The other point of discussion is: does this design of bracket still allow the wing to flex in a beneficial manner. It's possible there is still some flex in the wings, but I seriously doubt it's sufficient to be have the effect the Ferrari design previously had. The wing element had to bend by 50mm along a 500mm span whereas a vertical support bracket would have to buckle in order to allow the same 50mm of movement. That is far less likely to happen. Also unlikely to happen are any of the other suggestions from the imaginative users of the Atlas-f1 BBS: that the lower half of the flap could twist downwards to close the gap, or that bracket attaches only to the top skin of the mainplane such that the bracket and flap twist backwards to close the gap. The first just isn't mechanically feasible. The second would be very difficult to achieve without placing a question mark over the structural integrity of the mainplane - and we all know how dangerous rear-wing failures are. I don't see Ferrari trying any of those ideas.
As far as I'm concerned, when the speed-traps in Montreal show that the Ferrari isn't the fastest car in a straight line any more, the controversy will be over.
One last thing... It had been widely reported that BMW had developed a flexi-wing approach similar to Ferrari's and that they'd run it at the British Grand Prix. Well, not only did the wing they used at Silverstone have a central support (it could have been fake of course, but why put it there at all if you don't need it, especially since the ruling hadn't been made at that point), but also BMW have come out and publically declared that they didn't have to modify their wing to comply with the new rule.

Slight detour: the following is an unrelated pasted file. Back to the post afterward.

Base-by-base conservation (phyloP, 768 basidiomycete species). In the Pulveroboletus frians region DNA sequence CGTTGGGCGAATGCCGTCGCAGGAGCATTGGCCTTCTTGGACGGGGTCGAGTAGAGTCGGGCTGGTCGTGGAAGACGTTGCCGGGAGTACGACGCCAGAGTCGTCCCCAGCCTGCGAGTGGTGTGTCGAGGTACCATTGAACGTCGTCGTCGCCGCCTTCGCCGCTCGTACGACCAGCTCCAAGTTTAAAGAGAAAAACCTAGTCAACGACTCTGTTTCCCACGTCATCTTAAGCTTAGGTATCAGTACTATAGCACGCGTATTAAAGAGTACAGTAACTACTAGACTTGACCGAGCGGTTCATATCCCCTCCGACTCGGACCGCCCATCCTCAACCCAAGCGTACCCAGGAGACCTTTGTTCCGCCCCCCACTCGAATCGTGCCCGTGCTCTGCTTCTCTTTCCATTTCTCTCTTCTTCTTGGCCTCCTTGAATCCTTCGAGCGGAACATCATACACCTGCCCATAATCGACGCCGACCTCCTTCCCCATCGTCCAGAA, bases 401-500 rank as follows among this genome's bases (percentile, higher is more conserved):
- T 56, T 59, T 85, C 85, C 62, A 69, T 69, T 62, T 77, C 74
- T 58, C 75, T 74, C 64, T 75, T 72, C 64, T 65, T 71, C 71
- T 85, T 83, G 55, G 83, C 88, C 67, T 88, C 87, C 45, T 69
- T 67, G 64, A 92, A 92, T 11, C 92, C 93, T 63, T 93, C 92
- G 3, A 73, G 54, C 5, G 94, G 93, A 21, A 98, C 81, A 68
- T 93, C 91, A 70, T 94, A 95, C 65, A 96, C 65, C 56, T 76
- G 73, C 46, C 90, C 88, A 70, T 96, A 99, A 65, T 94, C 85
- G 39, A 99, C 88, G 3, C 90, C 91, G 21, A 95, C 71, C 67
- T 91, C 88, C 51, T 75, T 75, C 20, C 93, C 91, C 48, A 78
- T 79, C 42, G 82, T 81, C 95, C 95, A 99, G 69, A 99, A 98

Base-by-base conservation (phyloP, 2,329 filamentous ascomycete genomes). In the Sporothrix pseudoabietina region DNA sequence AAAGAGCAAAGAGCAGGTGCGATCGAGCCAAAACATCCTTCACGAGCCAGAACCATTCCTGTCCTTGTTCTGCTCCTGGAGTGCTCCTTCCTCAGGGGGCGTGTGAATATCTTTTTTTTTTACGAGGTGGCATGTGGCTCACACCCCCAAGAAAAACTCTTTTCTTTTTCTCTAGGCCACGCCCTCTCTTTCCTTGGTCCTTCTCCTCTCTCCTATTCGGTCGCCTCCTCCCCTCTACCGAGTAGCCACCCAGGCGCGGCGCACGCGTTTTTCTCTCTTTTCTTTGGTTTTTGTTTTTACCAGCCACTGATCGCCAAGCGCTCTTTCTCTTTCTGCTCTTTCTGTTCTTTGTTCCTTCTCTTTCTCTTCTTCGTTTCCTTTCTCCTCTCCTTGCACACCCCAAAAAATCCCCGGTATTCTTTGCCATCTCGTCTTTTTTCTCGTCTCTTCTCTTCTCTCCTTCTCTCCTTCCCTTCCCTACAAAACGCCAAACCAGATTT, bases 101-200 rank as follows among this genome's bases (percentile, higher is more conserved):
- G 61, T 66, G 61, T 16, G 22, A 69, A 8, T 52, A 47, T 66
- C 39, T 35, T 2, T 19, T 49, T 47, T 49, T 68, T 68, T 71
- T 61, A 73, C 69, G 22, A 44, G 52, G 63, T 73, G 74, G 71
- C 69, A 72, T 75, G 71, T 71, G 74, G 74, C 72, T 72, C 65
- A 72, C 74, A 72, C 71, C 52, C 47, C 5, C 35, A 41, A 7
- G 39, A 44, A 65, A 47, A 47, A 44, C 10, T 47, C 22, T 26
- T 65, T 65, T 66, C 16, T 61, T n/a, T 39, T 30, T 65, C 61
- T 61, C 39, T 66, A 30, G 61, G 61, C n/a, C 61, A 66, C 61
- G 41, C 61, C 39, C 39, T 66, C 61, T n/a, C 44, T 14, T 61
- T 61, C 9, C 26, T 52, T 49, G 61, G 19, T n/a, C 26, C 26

Scarborough’s tech summary from Montreal (autosport.com) suggests that the BMW wing flexes at the rear of the mainplane. They suggest that the central support/divider holds the front of the top flap at a fixed height from the centre of the main plane, but that the rear of the main plane flexes.
Richard () (URL) - 29 06 06 - 07:07
This radical-looking aero solution was used in the last test at Jerez and then adopted for France. Their purpose is to improve stability and efficiently direct airflow towards the central and rear sections of the car. Atleast, that’s what’s reported. Any more insight as to how exactly these “fins” work ?
[uahprc] () - 17 07 06 - 11:12
Boy am I late with this…. To Richard’s comment, yes, I saw the article on Autosport.com after I posted that. I must say I didn’t expect yet another strategy for cheating to appear so soon. I’m glad to say the stewards took the sensible approach of attaching a breakable seal between the mainplane and flap of the wing in question. When the seal returned broken after practice, BMW were asked to modify their wings. No need for knee-jerk new rules (or the radical freeing up of rules that some have proposed).
As for the BMW nose fins. As you’ll know by now these have been outlawed on the basis that they interfere with the driver’s vision. As for what they do/did, only the vaguest explanation have come forward. There’s no need for me to add to any of that when I can just point to this thread on the Atlas-F1 board (which I contributed to as ‘rhm’). http://forums.autosport.com/showthread.p..
rich () (URL) - 07 08 06 - 16:07